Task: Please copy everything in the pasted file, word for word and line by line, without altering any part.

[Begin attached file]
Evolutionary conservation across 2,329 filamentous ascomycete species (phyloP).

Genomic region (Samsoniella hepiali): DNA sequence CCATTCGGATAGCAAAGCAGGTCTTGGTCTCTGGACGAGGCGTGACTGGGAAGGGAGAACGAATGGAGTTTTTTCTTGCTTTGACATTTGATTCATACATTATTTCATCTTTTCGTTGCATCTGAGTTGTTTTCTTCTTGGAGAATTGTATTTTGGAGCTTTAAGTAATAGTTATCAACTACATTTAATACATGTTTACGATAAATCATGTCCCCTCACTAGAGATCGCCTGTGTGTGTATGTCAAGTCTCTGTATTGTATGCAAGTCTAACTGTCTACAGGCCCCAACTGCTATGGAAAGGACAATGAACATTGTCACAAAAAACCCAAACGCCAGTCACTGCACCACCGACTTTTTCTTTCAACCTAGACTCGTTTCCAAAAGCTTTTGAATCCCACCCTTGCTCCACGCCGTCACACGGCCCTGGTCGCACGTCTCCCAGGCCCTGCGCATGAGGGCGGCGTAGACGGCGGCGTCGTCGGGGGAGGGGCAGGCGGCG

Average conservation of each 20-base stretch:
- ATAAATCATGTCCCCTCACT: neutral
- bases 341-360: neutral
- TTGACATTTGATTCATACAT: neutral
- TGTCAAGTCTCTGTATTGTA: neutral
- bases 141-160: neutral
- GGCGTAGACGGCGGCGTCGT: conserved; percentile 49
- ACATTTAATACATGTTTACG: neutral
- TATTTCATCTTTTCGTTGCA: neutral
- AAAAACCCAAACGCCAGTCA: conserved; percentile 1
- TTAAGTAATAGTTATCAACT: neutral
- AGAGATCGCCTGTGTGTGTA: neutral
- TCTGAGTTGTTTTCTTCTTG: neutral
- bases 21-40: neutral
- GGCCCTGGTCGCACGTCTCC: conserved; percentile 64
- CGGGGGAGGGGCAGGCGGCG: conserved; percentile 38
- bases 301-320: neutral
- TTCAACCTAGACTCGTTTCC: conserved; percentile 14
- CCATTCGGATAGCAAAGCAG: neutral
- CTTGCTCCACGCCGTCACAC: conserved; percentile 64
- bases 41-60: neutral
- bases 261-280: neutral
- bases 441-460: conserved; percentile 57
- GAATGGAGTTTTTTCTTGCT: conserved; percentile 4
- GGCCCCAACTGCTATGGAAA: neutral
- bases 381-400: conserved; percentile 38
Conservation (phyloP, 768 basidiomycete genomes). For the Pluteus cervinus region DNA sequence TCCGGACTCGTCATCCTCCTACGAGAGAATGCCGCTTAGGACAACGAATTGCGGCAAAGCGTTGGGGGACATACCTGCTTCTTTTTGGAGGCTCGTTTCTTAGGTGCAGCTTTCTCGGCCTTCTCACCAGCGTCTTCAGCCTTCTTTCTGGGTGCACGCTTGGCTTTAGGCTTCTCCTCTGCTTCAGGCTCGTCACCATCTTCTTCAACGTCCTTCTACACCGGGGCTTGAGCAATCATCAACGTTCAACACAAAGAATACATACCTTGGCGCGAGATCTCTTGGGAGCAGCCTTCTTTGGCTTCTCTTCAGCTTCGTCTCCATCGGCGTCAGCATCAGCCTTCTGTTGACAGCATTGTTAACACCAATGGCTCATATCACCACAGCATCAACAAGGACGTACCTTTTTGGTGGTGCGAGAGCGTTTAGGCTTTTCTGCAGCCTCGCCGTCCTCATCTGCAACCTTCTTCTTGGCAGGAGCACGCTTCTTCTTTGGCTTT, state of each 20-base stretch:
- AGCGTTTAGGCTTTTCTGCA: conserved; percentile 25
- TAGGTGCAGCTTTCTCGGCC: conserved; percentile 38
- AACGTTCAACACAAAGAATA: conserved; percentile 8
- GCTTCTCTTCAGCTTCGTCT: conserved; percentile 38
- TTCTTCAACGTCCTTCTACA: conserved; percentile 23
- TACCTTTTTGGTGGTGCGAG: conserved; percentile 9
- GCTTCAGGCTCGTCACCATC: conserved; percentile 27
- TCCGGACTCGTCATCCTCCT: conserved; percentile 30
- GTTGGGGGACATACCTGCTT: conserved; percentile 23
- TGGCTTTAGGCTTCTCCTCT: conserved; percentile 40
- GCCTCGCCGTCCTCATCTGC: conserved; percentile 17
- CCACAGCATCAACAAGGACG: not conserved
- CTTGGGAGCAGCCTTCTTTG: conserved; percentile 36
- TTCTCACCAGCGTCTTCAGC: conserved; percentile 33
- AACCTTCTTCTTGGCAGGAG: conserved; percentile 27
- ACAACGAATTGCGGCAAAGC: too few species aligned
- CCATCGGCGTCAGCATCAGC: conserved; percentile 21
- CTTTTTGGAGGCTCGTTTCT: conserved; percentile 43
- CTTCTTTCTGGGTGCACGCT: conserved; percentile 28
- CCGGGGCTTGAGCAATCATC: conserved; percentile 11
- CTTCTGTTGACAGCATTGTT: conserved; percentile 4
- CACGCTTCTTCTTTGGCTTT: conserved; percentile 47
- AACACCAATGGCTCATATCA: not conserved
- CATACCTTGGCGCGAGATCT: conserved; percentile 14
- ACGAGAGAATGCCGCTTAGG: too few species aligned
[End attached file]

Evolutionary conservation across 2,329 filamentous ascomycete species (phyloP).

Genomic region (Samsoniella hepiali): DNA sequence CCATTCGGATAGCAAAGCAGGTCTTGGTCTCTGGACGAGGCGTGACTGGGAAGGGAGAACGAATGGAGTTTTTTCTTGCTTTGACATTTGATTCATACATTATTTCATCTTTTCGTTGCATCTGAGTTGTTTTCTTCTTGGAGAATTGTATTTTGGAGCTTTAAGTAATAGTTATCAACTACATTTAATACATGTTTACGATAAATCATGTCCCCTCACTAGAGATCGCCTGTGTGTGTATGTCAAGTCTCTGTATTGTATGCAAGTCTAACTGTCTACAGGCCCCAACTGCTATGGAAAGGACAATGAACATTGTCACAAAAAACCCAAACGCCAGTCACTGCACCACCGACTTTTTCTTTCAACCTAGACTCGTTTCCAAAAGCTTTTGAATCCCACCCTTGCTCCACGCCGTCACACGGCCCTGGTCGCACGTCTCCCAGGCCCTGCGCATGAGGGCGGCGTAGACGGCGGCGTCGTCGGGGGAGGGGCAGGCGGCG

Average conservation of each 20-base stretch:
- ATAAATCATGTCCCCTCACT: neutral
- bases 341-360: neutral
- TTGACATTTGATTCATACAT: neutral
- TGTCAAGTCTCTGTATTGTA: neutral
- bases 141-160: neutral
- GGCGTAGACGGCGGCGTCGT: conserved; percentile 49
- ACATTTAATACATGTTTACG: neutral
- TATTTCATCTTTTCGTTGCA: neutral
- AAAAACCCAAACGCCAGTCA: conserved; percentile 1
- TTAAGTAATAGTTATCAACT: neutral
- AGAGATCGCCTGTGTGTGTA: neutral
- TCTGAGTTGTTTTCTTCTTG: neutral
- bases 21-40: neutral
- GGCCCTGGTCGCACGTCTCC: conserved; percentile 64
- CGGGGGAGGGGCAGGCGGCG: conserved; percentile 38
- bases 301-320: neutral
- TTCAACCTAGACTCGTTTCC: conserved; percentile 14
- CCATTCGGATAGCAAAGCAG: neutral
- CTTGCTCCACGCCGTCACAC: conserved; percentile 64
- bases 41-60: neutral
- bases 261-280: neutral
- bases 441-460: conserved; percentile 57
- GAATGGAGTTTTTTCTTGCT: conserved; percentile 4
- GGCCCCAACTGCTATGGAAA: neutral
- bases 381-400: conserved; percentile 38
Conservation (phyloP, 768 basidiomycete genomes). For the Pluteus cervinus region DNA sequence TCCGGACTCGTCATCCTCCTACGAGAGAATGCCGCTTAGGACAACGAATTGCGGCAAAGCGTTGGGGGACATACCTGCTTCTTTTTGGAGGCTCGTTTCTTAGGTGCAGCTTTCTCGGCCTTCTCACCAGCGTCTTCAGCCTTCTTTCTGGGTGCACGCTTGGCTTTAGGCTTCTCCTCTGCTTCAGGCTCGTCACCATCTTCTTCAACGTCCTTCTACACCGGGGCTTGAGCAATCATCAACGTTCAACACAAAGAATACATACCTTGGCGCGAGATCTCTTGGGAGCAGCCTTCTTTGGCTTCTCTTCAGCTTCGTCTCCATCGGCGTCAGCATCAGCCTTCTGTTGACAGCATTGTTAACACCAATGGCTCATATCACCACAGCATCAACAAGGACGTACCTTTTTGGTGGTGCGAGAGCGTTTAGGCTTTTCTGCAGCCTCGCCGTCCTCATCTGCAACCTTCTTCTTGGCAGGAGCACGCTTCTTCTTTGGCTTT, state of each 20-base stretch:
- AGCGTTTAGGCTTTTCTGCA: conserved; percentile 25
- TAGGTGCAGCTTTCTCGGCC: conserved; percentile 38
- AACGTTCAACACAAAGAATA: conserved; percentile 8
- GCTTCTCTTCAGCTTCGTCT: conserved; percentile 38
- TTCTTCAACGTCCTTCTACA: conserved; percentile 23
- TACCTTTTTGGTGGTGCGAG: conserved; percentile 9
- GCTTCAGGCTCGTCACCATC: conserved; percentile 27
- TCCGGACTCGTCATCCTCCT: conserved; percentile 30
- GTTGGGGGACATACCTGCTT: conserved; percentile 23
- TGGCTTTAGGCTTCTCCTCT: conserved; percentile 40
- GCCTCGCCGTCCTCATCTGC: conserved; percentile 17
- CCACAGCATCAACAAGGACG: not conserved
- CTTGGGAGCAGCCTTCTTTG: conserved; percentile 36
- TTCTCACCAGCGTCTTCAGC: conserved; percentile 33
- AACCTTCTTCTTGGCAGGAG: conserved; percentile 27
- ACAACGAATTGCGGCAAAGC: too few species aligned
- CCATCGGCGTCAGCATCAGC: conserved; percentile 21
- CTTTTTGGAGGCTCGTTTCT: conserved; percentile 43
- CTTCTTTCTGGGTGCACGCT: conserved; percentile 28
- CCGGGGCTTGAGCAATCATC: conserved; percentile 11
- CTTCTGTTGACAGCATTGTT: conserved; percentile 4
- CACGCTTCTTCTTTGGCTTT: conserved; percentile 47
- AACACCAATGGCTCATATCA: not conserved
- CATACCTTGGCGCGAGATCT: conserved; percentile 14
- ACGAGAGAATGCCGCTTAGG: too few species aligned